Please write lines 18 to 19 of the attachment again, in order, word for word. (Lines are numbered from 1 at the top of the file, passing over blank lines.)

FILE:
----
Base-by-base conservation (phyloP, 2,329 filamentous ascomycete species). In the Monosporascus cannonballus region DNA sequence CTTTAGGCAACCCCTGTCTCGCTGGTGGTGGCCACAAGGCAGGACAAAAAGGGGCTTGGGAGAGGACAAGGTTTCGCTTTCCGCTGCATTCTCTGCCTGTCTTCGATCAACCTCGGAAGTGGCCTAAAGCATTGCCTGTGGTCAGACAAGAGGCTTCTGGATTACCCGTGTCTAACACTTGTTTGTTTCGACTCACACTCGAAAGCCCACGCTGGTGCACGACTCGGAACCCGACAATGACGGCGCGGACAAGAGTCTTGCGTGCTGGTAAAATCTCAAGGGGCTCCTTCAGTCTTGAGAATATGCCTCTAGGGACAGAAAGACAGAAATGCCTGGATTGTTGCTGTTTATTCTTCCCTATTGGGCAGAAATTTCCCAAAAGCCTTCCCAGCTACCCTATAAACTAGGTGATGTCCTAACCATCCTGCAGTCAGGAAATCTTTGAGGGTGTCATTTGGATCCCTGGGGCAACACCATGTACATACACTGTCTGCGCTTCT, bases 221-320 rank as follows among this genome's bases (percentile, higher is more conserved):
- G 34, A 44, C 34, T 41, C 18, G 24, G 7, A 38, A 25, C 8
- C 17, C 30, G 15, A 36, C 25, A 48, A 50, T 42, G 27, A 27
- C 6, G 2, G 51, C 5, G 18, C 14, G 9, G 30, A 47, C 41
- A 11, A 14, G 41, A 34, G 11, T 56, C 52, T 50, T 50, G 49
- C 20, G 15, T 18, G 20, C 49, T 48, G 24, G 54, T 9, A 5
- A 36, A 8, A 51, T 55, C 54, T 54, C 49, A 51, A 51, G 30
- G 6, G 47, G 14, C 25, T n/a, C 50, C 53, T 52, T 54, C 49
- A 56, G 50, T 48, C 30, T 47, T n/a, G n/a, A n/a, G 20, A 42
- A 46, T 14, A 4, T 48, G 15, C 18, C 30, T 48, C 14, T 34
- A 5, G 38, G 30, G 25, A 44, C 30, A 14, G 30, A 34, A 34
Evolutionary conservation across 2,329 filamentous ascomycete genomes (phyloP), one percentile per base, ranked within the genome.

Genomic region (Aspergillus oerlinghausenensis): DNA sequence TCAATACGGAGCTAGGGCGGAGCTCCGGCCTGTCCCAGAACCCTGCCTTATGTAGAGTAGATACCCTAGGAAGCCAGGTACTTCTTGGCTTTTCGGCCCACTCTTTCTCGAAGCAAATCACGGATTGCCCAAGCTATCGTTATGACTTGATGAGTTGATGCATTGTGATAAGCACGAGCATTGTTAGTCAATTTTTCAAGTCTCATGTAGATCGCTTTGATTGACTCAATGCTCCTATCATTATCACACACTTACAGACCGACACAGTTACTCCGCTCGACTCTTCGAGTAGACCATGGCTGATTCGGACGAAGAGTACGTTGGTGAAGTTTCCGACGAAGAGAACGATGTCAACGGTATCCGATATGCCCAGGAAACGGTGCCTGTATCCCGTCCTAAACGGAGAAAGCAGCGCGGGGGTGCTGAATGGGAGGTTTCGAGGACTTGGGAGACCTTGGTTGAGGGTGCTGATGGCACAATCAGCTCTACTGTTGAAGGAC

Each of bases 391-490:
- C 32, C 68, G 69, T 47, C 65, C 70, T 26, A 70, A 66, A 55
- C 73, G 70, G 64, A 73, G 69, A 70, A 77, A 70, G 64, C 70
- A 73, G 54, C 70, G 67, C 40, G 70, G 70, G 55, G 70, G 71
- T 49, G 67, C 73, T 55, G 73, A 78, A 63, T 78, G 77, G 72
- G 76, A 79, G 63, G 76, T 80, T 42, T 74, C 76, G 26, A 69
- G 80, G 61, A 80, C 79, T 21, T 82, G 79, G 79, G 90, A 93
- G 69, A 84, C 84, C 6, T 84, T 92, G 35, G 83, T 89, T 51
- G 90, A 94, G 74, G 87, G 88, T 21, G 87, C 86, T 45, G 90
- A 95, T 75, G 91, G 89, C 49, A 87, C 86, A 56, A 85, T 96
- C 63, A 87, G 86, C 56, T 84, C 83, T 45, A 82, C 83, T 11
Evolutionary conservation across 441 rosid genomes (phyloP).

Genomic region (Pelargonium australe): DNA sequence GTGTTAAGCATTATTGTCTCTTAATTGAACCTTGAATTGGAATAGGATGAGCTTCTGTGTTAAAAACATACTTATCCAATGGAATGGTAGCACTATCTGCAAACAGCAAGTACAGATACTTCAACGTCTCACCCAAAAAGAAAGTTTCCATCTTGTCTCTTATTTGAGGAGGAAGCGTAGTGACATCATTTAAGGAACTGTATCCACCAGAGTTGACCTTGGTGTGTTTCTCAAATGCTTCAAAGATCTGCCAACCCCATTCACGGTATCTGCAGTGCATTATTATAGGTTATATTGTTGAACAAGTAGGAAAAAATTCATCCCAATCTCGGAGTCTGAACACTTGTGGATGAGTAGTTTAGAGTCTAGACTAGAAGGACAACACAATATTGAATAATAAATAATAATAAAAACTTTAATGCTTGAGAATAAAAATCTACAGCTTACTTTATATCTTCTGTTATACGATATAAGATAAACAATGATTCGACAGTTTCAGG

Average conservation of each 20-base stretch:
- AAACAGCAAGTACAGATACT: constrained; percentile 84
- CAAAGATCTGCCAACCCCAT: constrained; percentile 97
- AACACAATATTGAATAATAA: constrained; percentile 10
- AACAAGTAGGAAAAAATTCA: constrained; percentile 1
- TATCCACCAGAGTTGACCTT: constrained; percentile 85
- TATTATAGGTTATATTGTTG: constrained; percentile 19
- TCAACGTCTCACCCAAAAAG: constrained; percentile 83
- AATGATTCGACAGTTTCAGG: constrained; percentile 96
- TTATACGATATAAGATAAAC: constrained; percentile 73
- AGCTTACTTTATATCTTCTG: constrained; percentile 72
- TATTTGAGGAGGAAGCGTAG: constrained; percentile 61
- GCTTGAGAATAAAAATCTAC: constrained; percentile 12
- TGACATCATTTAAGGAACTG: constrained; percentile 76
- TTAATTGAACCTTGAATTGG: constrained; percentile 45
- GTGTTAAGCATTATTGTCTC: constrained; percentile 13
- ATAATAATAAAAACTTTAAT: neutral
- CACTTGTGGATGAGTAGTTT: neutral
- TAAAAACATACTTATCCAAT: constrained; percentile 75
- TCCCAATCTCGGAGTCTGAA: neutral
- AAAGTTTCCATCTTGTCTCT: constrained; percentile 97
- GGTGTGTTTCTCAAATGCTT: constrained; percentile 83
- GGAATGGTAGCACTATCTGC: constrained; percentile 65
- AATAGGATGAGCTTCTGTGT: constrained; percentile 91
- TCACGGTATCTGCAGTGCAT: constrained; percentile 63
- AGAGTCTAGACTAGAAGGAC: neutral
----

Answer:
- T 49, G 67, C 73, T 55, G 73, A 78, A 63, T 78, G 77, G 72
- G 76, A 79, G 63, G 76, T 80, T 42, T 74, C 76, G 26, A 69